Saturday, September 10, 2016

Oak Tree in Autumn

I stumbled across this image while going through some pictures and I thought it'd be an interesting one to try and paint.  I'm not disappointed.

Acrylic on 11x14 canvas


It was the first time that I looked and knew exactly how I would go about creating this image.  It would be a matter of working slowly, in layers.  I made sure to have a couple other projects on the go, since some of the steps were fairly short and if I'm going to sit down to paint, I like to be at it for at least an hour or so.

Step 1:

I started by filling in the sky with a wash of cerulean blue, if I recall (either that or cobalt. Can't remember offhand.)  I allowed myself to be pretty messy with this step, since about 90% of it was going to get painted over, but I wanted to make sure there were enough bits of visible blue sky peeking through.

I had started on step two before I got the idea to document my progress, hence the blotchy white in the corner.  Like I said, I let myself be very messy with this step.

Step 2:

Once the blue layer was fully dried, I went over it and filled in a good portion with some Titanium White, using a scumbling brush to make puffy, semi translucent cloud forms.  I added some neutral grey here and there to add lowlights to give the clouds some dimension. I tried not to fill in the entire canvas, as again, I wanted to make sure there was a good amount of visible sky.

Floofy clouds. Too bad most of this is getting covered up too.
Step 3:

Using Cadmium Orange, Cadmium Yellow, Raw Sienna, and Bronze Yellow, I added a layer of leaves. The main light source is coming in from the bottom-right corner, so I tried to make those leaves lighter and more translucent than the ones in the top right, which I gave more shadow and deeper coloring.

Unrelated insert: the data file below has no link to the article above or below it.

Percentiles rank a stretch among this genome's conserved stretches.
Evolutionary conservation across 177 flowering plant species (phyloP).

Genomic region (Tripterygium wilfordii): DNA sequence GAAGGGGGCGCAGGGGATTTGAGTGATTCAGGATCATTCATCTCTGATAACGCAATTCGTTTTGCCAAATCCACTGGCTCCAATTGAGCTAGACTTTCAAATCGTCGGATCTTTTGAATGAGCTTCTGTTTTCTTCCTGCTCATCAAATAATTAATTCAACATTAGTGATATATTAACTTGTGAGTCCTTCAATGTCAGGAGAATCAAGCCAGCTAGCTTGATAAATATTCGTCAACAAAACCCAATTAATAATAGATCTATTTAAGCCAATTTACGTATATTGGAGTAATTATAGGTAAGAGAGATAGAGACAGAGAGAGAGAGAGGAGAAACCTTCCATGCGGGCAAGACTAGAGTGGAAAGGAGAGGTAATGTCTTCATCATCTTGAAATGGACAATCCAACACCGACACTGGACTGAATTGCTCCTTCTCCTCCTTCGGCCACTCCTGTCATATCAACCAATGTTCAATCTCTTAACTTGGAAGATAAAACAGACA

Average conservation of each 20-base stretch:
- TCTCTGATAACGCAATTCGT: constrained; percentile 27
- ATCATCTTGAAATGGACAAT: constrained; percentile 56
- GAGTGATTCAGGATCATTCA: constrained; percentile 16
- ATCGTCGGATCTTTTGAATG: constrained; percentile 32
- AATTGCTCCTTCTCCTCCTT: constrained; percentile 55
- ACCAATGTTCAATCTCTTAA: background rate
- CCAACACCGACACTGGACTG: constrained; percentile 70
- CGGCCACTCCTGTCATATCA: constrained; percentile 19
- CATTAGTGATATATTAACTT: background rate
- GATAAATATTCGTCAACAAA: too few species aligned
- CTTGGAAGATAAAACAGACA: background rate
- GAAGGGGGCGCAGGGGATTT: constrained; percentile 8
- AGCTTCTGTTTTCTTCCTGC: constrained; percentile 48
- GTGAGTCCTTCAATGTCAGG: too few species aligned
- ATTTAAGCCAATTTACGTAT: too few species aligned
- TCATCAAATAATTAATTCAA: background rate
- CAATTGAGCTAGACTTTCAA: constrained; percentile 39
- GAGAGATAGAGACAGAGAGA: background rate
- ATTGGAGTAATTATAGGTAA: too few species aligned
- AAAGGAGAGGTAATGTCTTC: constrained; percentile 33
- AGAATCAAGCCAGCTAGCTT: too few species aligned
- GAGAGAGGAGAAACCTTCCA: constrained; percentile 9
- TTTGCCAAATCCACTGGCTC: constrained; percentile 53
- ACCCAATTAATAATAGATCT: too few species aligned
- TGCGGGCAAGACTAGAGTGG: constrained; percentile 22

Step 4:

Using a combination of Burnt and Raw Umber, and a lot of retarder for flow, I blocked in the trunk and branches of the tree.  The original photo has more going on with some background trees, and a few branches that had fallen horizontally across the picture, but I left those out.

I seriously considered stopping at this stage. I really liked where it was, and was afraid of screwing it up. I'm glad I didn't though.
Step 5:

Lastly, using Unbleached Titanium, Raw Umber, Prism Violet and some Cobalt Blue in various mixtures, I added the texture of the bark, including some of the scars on the tree trunk.

Voila!

2 comments:

  1. I love the way the bark looks - great job all around.

    ReplyDelete
  2. Thanks! I'm really happy with this piece.

    ReplyDelete

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